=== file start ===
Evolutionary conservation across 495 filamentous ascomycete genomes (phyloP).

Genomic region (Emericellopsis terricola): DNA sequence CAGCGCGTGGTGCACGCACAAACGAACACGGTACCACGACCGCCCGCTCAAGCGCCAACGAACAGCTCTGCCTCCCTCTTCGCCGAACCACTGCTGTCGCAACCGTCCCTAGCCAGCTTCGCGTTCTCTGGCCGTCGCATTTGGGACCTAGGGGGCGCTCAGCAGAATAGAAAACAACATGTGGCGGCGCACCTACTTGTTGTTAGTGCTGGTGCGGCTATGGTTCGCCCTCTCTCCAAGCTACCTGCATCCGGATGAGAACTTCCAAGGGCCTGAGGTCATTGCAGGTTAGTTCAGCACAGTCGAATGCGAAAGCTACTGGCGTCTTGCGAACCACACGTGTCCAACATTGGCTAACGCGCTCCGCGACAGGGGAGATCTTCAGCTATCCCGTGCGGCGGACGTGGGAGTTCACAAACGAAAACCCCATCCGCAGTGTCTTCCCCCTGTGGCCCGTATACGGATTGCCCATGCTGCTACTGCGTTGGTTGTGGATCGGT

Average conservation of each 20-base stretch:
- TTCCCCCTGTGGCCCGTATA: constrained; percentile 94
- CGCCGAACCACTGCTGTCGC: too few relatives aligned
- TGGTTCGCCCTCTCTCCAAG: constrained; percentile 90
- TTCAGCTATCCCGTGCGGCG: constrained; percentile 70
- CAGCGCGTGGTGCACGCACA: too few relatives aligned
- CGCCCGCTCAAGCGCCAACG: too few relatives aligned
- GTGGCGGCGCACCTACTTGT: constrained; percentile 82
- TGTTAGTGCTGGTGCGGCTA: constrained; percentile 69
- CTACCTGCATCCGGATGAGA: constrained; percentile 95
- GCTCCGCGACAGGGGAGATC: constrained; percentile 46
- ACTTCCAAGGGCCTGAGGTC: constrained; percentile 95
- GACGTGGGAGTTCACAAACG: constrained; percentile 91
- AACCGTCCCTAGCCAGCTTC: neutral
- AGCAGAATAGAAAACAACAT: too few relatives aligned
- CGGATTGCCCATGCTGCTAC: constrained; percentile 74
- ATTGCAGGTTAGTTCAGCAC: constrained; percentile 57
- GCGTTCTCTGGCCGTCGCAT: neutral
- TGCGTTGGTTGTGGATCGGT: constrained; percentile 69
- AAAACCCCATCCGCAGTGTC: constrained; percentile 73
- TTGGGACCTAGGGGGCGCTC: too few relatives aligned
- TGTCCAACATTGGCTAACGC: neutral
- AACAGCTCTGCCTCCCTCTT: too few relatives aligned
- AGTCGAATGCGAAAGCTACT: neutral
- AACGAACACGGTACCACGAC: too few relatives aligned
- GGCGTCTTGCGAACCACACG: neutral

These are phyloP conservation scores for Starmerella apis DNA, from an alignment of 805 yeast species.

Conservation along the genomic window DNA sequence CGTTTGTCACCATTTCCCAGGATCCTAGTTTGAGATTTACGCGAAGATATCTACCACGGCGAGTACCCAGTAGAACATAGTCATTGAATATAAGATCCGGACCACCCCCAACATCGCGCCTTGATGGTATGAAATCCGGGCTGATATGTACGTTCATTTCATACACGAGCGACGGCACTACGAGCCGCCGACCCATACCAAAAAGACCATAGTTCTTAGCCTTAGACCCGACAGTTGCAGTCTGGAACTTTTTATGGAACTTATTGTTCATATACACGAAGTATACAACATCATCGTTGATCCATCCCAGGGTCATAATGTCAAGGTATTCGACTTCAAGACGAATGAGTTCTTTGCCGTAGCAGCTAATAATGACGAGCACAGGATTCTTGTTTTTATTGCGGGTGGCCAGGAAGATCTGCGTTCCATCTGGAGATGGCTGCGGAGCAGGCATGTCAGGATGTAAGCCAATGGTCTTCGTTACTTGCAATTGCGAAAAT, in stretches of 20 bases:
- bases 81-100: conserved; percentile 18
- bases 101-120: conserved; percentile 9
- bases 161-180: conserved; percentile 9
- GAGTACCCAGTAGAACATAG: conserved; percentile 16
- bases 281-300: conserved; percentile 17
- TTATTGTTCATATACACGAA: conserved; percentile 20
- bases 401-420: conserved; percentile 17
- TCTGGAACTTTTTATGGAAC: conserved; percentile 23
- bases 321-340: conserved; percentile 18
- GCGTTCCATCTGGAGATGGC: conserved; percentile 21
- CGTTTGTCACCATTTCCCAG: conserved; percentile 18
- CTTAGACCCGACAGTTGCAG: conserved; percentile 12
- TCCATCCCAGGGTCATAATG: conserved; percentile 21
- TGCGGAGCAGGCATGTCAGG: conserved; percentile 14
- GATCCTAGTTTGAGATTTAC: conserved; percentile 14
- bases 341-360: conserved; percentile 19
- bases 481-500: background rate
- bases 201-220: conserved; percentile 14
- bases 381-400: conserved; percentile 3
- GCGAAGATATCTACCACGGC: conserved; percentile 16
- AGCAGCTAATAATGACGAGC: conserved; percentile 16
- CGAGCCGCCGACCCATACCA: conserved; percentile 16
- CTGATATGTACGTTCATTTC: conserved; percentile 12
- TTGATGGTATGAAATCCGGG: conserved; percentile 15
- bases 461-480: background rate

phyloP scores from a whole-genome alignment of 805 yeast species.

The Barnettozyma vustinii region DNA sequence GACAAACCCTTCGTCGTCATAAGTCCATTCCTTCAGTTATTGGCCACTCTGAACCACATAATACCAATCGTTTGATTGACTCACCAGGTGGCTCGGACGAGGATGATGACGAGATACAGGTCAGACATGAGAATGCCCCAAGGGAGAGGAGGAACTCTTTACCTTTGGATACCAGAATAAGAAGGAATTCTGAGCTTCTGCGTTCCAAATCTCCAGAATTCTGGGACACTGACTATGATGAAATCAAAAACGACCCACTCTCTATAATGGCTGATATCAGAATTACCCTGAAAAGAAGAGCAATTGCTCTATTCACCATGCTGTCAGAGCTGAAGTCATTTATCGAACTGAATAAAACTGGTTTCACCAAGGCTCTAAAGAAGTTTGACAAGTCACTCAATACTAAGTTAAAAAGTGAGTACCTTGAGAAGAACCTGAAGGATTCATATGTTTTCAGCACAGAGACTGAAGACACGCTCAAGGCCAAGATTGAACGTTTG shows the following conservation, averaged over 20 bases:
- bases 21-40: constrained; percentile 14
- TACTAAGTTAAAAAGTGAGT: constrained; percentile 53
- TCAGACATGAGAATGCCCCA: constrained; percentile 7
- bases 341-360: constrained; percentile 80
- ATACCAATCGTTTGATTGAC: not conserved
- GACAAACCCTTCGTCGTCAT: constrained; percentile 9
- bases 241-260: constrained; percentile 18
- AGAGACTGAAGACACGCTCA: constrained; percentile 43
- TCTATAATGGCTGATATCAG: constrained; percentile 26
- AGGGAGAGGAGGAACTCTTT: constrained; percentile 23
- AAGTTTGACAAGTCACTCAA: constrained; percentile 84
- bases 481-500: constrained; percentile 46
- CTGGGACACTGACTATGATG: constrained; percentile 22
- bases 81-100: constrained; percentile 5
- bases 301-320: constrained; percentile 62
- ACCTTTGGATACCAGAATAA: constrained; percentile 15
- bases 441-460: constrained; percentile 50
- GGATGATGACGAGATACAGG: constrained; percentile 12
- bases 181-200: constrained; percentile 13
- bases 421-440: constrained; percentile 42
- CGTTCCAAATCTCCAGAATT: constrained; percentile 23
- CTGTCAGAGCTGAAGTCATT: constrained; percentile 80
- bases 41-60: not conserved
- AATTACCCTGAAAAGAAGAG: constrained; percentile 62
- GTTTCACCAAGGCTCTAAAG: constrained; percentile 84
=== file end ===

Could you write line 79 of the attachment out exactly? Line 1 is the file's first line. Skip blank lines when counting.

- CTGTCAGAGCTGAAGTCATT: constrained; percentile 80